And before tiring of his easy work, Mencken takes exception to Veblen’s theory of the American Lawn.

… he turns his garish and buzzing search-light upon another problem … First, why do we have lawns around our country houses?  Secondly, why don’t we employ cows to keep them clipped, instead of importing Italians, Croatians, and blackamoors? …  But why don’t we keep flocks?  Why do we renounce cows and hire Jugo-Slavs?  Because, “to the average popular apprehension a herd of cattle so pointedly suggests thrift and usefulness that their presence … would be intolerable cheap.”  With the highest veneration, Bosh!  Plowing through a bad book from end to end, I can find nothing sillier than this.  Here, indeed, the whole “theory of conspicuous waste” is exposed for precisely what it is: one percent platitude and ninety-nine percent nonsense.  Has the great professor, pondering his great problems, ever taken a walk in the country?  And has he, in the course of that walk, ever crossed a pasture inhabited by a cow?  And has he, making that crossing, ever passed astern of the cow herself?  And has he, thus passing astern, ever stepped carelessly, and —

But this is not a medical work, and so I had better haul up. The cow, to me, symbolizes the whole speculation of this laborious and humorless pedagogue.  From end to end you will find the same tedious torturing of plain facts, the relentless piling up of thin and over-labored theory, the same flatulent bombast, the same intellectual strabismus.  And always with an air of vast importance, always in vexed and formidable sentences, always in the longest words possible, always in the most cacophonous Englih that even a professor ever wrote …

So much, at least for the present, for this Prof. Dr. Thorstein Veblen, head Great Thinker to the parlor radicals, Socrates of the intellectual Greenwich Village, chief star (at least transiently) of the American Atheniums.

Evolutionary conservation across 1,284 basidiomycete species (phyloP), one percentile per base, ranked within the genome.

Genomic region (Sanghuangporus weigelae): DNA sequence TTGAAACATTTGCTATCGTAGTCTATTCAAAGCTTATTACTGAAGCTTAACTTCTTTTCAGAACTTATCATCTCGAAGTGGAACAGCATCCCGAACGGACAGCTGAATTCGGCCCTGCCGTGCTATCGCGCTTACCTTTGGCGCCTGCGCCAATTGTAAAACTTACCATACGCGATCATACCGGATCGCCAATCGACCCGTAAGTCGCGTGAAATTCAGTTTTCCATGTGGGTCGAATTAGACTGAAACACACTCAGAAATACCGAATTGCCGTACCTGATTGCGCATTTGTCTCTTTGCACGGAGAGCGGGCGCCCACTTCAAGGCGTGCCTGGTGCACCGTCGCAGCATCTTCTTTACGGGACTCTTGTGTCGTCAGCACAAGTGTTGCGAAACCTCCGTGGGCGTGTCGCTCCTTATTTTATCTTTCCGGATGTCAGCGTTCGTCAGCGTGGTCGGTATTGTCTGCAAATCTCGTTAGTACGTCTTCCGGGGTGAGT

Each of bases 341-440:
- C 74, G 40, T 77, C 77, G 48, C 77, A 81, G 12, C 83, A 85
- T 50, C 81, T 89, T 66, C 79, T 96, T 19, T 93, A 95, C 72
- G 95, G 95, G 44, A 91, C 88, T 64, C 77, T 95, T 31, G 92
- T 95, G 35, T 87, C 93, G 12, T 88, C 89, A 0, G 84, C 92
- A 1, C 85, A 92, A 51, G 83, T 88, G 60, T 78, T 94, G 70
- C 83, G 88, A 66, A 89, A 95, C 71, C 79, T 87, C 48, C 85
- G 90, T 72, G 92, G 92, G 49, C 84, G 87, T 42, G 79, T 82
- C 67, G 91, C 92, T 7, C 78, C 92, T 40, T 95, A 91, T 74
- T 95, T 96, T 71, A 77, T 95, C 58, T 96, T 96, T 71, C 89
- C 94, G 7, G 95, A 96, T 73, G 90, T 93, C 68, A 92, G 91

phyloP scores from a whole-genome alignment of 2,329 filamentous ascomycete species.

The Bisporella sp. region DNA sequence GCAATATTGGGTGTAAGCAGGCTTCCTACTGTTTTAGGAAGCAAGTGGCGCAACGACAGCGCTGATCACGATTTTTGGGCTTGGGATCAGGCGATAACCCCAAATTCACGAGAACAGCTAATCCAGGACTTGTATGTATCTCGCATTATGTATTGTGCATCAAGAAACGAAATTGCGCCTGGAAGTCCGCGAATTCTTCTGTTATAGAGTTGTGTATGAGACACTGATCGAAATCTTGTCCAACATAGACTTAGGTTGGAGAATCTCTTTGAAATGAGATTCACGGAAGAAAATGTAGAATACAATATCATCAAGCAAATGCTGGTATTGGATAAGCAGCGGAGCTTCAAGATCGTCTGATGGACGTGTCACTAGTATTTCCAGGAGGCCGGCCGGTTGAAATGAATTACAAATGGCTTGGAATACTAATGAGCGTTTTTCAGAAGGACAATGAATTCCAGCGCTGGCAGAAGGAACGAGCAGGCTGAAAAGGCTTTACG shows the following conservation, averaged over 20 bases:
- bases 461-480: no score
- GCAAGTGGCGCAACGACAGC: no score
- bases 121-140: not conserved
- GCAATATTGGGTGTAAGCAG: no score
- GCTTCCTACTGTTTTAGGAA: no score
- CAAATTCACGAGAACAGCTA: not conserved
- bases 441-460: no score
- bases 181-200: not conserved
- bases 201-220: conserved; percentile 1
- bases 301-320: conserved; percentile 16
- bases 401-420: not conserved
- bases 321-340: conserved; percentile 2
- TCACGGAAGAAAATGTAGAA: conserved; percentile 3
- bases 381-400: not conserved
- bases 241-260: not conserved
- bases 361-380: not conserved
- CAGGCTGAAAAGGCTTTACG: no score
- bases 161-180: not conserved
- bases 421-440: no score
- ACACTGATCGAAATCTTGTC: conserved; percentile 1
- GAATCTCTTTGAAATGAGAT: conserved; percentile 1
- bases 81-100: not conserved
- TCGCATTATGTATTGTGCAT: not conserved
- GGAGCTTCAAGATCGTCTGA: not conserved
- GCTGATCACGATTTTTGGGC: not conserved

The whole chapter is wonderful, and all six volumes are worth your time.  Where is Veblen’s Mencken to Cowen’s Friedman today?  If TAC is looking for something to do, then maybe it should try to cultivate one; if not in his heroic solitary output, then at least as a collective project.

But that project is not my project, upon which I shall write more when I have time.  Unlike the average American Lawn, my country estate does indeed have dairy cows in the barn, and they need milking, and the milking needs supervision, at least until I replace my imported Jugo-Slavs and blackamoors with Japanese robots.  So, until next time my friends – Sayonara!

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3 Responses to Veblen and Women and Mencken and Cowen

  1. Pingback: Randoms | Foseti

  2. Bill says:

    The Egyptian military autocrats weren’t stupid and, over decades and facing incredible obstacles, did indeed try their best to ‘modernize’ their country and elevate their small smart fraction to elite positions in the secular bureaucracy and business-owning middle class.

    Just a quibble. What you say is true of Nasser and true enough of Sadat. But Mubarak?